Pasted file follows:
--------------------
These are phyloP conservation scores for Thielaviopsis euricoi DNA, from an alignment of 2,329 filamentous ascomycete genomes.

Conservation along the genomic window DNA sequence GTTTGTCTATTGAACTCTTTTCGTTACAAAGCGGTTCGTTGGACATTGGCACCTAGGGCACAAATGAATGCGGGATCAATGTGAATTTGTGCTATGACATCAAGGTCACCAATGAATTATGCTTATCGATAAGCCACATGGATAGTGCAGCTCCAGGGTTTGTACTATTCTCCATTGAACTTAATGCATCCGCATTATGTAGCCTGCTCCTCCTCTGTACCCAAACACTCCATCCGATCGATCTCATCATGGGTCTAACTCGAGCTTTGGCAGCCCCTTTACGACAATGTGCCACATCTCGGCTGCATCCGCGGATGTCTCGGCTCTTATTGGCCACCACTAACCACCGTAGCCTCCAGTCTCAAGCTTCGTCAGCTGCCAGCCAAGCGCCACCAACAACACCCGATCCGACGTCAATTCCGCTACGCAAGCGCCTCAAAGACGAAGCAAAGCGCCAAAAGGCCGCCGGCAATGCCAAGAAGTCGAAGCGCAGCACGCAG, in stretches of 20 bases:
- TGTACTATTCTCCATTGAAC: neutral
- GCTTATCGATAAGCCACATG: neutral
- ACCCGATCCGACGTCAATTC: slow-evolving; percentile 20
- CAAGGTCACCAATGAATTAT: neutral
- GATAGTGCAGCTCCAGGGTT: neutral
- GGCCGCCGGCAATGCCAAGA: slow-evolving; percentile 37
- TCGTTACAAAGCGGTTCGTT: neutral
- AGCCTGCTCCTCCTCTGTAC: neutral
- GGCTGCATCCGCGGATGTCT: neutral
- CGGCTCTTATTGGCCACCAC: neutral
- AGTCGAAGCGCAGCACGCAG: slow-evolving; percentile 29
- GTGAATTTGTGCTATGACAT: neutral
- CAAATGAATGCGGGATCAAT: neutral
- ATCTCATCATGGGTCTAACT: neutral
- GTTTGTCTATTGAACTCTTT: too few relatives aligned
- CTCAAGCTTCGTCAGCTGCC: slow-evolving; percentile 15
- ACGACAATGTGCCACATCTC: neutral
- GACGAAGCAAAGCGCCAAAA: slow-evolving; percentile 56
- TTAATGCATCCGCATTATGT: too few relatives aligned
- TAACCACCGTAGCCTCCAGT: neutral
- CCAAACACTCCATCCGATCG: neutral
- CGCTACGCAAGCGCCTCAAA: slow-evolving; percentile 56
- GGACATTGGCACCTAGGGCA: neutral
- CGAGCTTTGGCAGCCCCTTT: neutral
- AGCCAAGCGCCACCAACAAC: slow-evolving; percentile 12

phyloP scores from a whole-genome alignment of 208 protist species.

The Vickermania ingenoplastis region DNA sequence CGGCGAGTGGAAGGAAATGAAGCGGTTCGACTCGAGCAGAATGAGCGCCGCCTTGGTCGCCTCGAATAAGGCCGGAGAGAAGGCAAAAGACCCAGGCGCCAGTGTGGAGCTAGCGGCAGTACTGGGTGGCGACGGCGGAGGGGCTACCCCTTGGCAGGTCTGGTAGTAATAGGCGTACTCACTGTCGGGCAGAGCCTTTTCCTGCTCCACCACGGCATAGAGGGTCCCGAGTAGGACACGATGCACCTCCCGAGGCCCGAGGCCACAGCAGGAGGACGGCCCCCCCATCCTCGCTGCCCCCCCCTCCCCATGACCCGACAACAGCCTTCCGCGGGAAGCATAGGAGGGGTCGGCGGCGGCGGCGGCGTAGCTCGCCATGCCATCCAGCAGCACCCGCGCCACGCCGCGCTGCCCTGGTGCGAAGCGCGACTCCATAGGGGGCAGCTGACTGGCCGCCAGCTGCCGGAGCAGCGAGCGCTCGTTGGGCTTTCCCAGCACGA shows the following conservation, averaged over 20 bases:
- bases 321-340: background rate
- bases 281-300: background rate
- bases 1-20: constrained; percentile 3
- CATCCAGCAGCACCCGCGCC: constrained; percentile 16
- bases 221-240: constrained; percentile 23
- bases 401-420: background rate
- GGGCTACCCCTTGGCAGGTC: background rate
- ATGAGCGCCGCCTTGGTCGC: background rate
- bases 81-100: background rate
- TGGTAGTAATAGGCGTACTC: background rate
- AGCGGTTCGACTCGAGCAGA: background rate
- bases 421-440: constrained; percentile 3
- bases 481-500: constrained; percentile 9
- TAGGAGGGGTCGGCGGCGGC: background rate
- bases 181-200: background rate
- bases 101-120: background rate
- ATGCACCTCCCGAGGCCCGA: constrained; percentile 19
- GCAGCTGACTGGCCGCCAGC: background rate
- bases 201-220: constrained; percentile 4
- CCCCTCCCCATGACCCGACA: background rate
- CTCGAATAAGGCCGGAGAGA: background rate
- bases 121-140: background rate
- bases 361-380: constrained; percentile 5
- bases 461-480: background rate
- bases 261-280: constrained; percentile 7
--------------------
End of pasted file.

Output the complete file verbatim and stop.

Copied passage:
These are phyloP conservation scores for Thielaviopsis euricoi DNA, from an alignment of 2,329 filamentous ascomycete genomes.

Conservation along the genomic window DNA sequence GTTTGTCTATTGAACTCTTTTCGTTACAAAGCGGTTCGTTGGACATTGGCACCTAGGGCACAAATGAATGCGGGATCAATGTGAATTTGTGCTATGACATCAAGGTCACCAATGAATTATGCTTATCGATAAGCCACATGGATAGTGCAGCTCCAGGGTTTGTACTATTCTCCATTGAACTTAATGCATCCGCATTATGTAGCCTGCTCCTCCTCTGTACCCAAACACTCCATCCGATCGATCTCATCATGGGTCTAACTCGAGCTTTGGCAGCCCCTTTACGACAATGTGCCACATCTCGGCTGCATCCGCGGATGTCTCGGCTCTTATTGGCCACCACTAACCACCGTAGCCTCCAGTCTCAAGCTTCGTCAGCTGCCAGCCAAGCGCCACCAACAACACCCGATCCGACGTCAATTCCGCTACGCAAGCGCCTCAAAGACGAAGCAAAGCGCCAAAAGGCCGCCGGCAATGCCAAGAAGTCGAAGCGCAGCACGCAG, in stretches of 20 bases:
- TGTACTATTCTCCATTGAAC: neutral
- GCTTATCGATAAGCCACATG: neutral
- ACCCGATCCGACGTCAATTC: slow-evolving; percentile 20
- CAAGGTCACCAATGAATTAT: neutral
- GATAGTGCAGCTCCAGGGTT: neutral
- GGCCGCCGGCAATGCCAAGA: slow-evolving; percentile 37
- TCGTTACAAAGCGGTTCGTT: neutral
- AGCCTGCTCCTCCTCTGTAC: neutral
- GGCTGCATCCGCGGATGTCT: neutral
- CGGCTCTTATTGGCCACCAC: neutral
- AGTCGAAGCGCAGCACGCAG: slow-evolving; percentile 29
- GTGAATTTGTGCTATGACAT: neutral
- CAAATGAATGCGGGATCAAT: neutral
- ATCTCATCATGGGTCTAACT: neutral
- GTTTGTCTATTGAACTCTTT: too few relatives aligned
- CTCAAGCTTCGTCAGCTGCC: slow-evolving; percentile 15
- ACGACAATGTGCCACATCTC: neutral
- GACGAAGCAAAGCGCCAAAA: slow-evolving; percentile 56
- TTAATGCATCCGCATTATGT: too few relatives aligned
- TAACCACCGTAGCCTCCAGT: neutral
- CCAAACACTCCATCCGATCG: neutral
- CGCTACGCAAGCGCCTCAAA: slow-evolving; percentile 56
- GGACATTGGCACCTAGGGCA: neutral
- CGAGCTTTGGCAGCCCCTTT: neutral
- AGCCAAGCGCCACCAACAAC: slow-evolving; percentile 12

phyloP scores from a whole-genome alignment of 208 protist species.

The Vickermania ingenoplastis region DNA sequence CGGCGAGTGGAAGGAAATGAAGCGGTTCGACTCGAGCAGAATGAGCGCCGCCTTGGTCGCCTCGAATAAGGCCGGAGAGAAGGCAAAAGACCCAGGCGCCAGTGTGGAGCTAGCGGCAGTACTGGGTGGCGACGGCGGAGGGGCTACCCCTTGGCAGGTCTGGTAGTAATAGGCGTACTCACTGTCGGGCAGAGCCTTTTCCTGCTCCACCACGGCATAGAGGGTCCCGAGTAGGACACGATGCACCTCCCGAGGCCCGAGGCCACAGCAGGAGGACGGCCCCCCCATCCTCGCTGCCCCCCCCTCCCCATGACCCGACAACAGCCTTCCGCGGGAAGCATAGGAGGGGTCGGCGGCGGCGGCGGCGTAGCTCGCCATGCCATCCAGCAGCACCCGCGCCACGCCGCGCTGCCCTGGTGCGAAGCGCGACTCCATAGGGGGCAGCTGACTGGCCGCCAGCTGCCGGAGCAGCGAGCGCTCGTTGGGCTTTCCCAGCACGA shows the following conservation, averaged over 20 bases:
- bases 321-340: background rate
- bases 281-300: background rate
- bases 1-20: constrained; percentile 3
- CATCCAGCAGCACCCGCGCC: constrained; percentile 16
- bases 221-240: constrained; percentile 23
- bases 401-420: background rate
- GGGCTACCCCTTGGCAGGTC: background rate
- ATGAGCGCCGCCTTGGTCGC: background rate
- bases 81-100: background rate
- TGGTAGTAATAGGCGTACTC: background rate
- AGCGGTTCGACTCGAGCAGA: background rate
- bases 421-440: constrained; percentile 3
- bases 481-500: constrained; percentile 9
- TAGGAGGGGTCGGCGGCGGC: background rate
- bases 181-200: background rate
- bases 101-120: background rate
- ATGCACCTCCCGAGGCCCGA: constrained; percentile 19
- GCAGCTGACTGGCCGCCAGC: background rate
- bases 201-220: constrained; percentile 4
- CCCCTCCCCATGACCCGACA: background rate
- CTCGAATAAGGCCGGAGAGA: background rate
- bases 121-140: background rate
- bases 361-380: constrained; percentile 5
- bases 461-480: background rate
- bases 261-280: constrained; percentile 7